Shower plumbing problems are not uncommon. Here in Toronto, North York, Vaughan, Richmond Hill, Markham, and surrounding areas, we get calls all the time regarding shower faucet repairs. They frequently start to leak or corrode, because they are used all the time. Plus, ongoing contact with water tends to wear everything down, so a shower faucet is a likely candidate for maintenance and repair. In newer homes, it’s possible that the quality of original construction and materials used may be substandard – another reason why leaks and problems develop.
We’d like to go through some of the steps involved in shower faucet repair. If you read through and find all the information and steps a little daunting, it’s totally understandable. It will require some specific tools and plumbing knowledge.
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Tools Needed For Shower Plumbing Repairs
You’ll need several tools on hand to properly execute a shower faucet leak repair. These generally include:
- Screwdrivers – Phillips and slotted (flathead)
- Pipe wrench
- Cartridge puller – these are often required for some makes of shower faucet
- Pocket knife
- Needle nose pliers
- Hex keys
- Rags – for soaking up water during the repair
Faucet repair parts may include:
- Faucet repair kit, which will contain the replacement parts needed
- The shower faucet cartridge, should it need replacing
- Faucet grease (silicone)
Turning Off Your Water Supply
Do not attempt any repair of your shower faucet without first turning off your main water supply. Tinkering around with the shower pipes with the water pressure still on could result in an unwanted splash and flood of lots of water. Don’t risk it – turn off the main water valve in your home first.
Removing The Handle And Faceplate
This step allows you access to the inner workings of your shower faucet. Use your flathead screwdriver to pry off the cap, which covers the screw in the center of the handle. This allows you to unscrew the shower handle.
Now you can remove the protective faceplate. You may be able to pry it off, again with the help of your flathead screwdriver. Alternatively, it may be threaded which means you can simply rotate it to loosen and remove it. Behind the faceplate, you should find a metal sleeve that covers the actual shower valve. Pull that sleeve off, by prying or unscrewing it.
Removing The Shower Faucet Cartridge
You should now see the metal stem of the shower faucet which contains the faucet cartridge. Using your wrench, you can now hold the base of the stem in place; now unscrew the nut – make sure you have it handy for later.
Using your wrench, you can now loosen the cartridge and remove it. If it remains in place and does not easily come out, use your needle nose pliers to grip it and pull it out. Your valve is now empty and ready for the installation of a new cartridge. You will need the right replacement cartridge for your particular shower faucet assembly. If you haven’t identified this yet, and don’t have your new replacement cartridge ready, you will have to stop the repair and get this replacement part from your local plumbing supply store.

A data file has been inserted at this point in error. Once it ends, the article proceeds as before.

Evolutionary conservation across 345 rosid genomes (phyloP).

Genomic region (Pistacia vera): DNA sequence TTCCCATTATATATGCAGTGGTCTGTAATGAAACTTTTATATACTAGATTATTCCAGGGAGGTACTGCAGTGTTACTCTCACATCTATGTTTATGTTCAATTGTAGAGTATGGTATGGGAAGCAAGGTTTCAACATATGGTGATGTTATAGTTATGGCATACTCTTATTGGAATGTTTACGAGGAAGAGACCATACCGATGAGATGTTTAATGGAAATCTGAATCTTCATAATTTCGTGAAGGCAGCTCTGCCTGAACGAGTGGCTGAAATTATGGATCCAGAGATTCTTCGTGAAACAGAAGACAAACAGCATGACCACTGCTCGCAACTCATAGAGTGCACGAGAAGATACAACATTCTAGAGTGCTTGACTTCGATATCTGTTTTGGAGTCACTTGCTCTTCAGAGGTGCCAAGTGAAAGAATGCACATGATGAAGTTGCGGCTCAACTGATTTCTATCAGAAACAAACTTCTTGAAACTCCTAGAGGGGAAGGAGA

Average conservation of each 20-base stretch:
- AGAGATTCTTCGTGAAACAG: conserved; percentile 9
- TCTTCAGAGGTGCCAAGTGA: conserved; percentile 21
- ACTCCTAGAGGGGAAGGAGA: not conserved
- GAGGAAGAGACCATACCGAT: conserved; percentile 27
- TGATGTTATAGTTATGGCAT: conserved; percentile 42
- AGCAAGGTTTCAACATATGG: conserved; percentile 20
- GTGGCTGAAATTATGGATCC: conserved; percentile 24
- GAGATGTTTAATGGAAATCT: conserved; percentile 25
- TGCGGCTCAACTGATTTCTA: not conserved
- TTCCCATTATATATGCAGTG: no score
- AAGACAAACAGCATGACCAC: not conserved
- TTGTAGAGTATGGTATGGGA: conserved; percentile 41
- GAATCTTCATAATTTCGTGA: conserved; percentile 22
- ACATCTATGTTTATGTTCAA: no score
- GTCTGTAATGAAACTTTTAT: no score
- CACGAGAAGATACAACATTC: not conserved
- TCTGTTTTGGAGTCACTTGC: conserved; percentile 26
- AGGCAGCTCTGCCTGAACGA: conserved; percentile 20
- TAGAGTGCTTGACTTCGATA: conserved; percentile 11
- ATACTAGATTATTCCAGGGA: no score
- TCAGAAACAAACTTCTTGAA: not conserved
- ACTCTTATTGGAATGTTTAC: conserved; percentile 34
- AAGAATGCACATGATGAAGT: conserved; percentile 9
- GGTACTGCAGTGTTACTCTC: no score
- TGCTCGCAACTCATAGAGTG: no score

Installing The New Shower Faucet Cartridge
Install your new shower faucet cartridge into the valve. If it is the correct type, it should slip into the valve with little difficulty; then tighten everything up with your wrench. Now you can replace all the other parts you had removed previously, to complete the repair of your shower faucet.
Shower Faucet Repairs For Multiple Handles
Repairs of shower faucets with more than one handle – hot water and cold water are quite common – are similar in nature to the single handle repair we have just described. There is, however, more work to it, along with more steps and more replacement parts. There are even three-handle shower faucets out there, which have hot and cold water stems, plus a diverter step to combine hot with cold water. These, again, require more steps, and likely, more replacement parts.
Testing Your Completed Shower Faucet Repair
Once you have put all the parts back into place, with the new replacement parts installed, you should turn on your main water supply to check for success. If you have all the correct tools, and the right replacement parts, you should now have a leak-free shower faucet and handle.
Should you not experience success, or if all the tools, parts, and steps are too daunting – which, in fact, they may be – your next step should be to contact a qualified plumber, who has all the expertise and equipment to execute all your plumbing repairs, shower faucets included, expertly and with a guarantee.
We would be happy to hear from you – contact us with any of your plumbing questions or concerns. We are here to help you with your shower repair.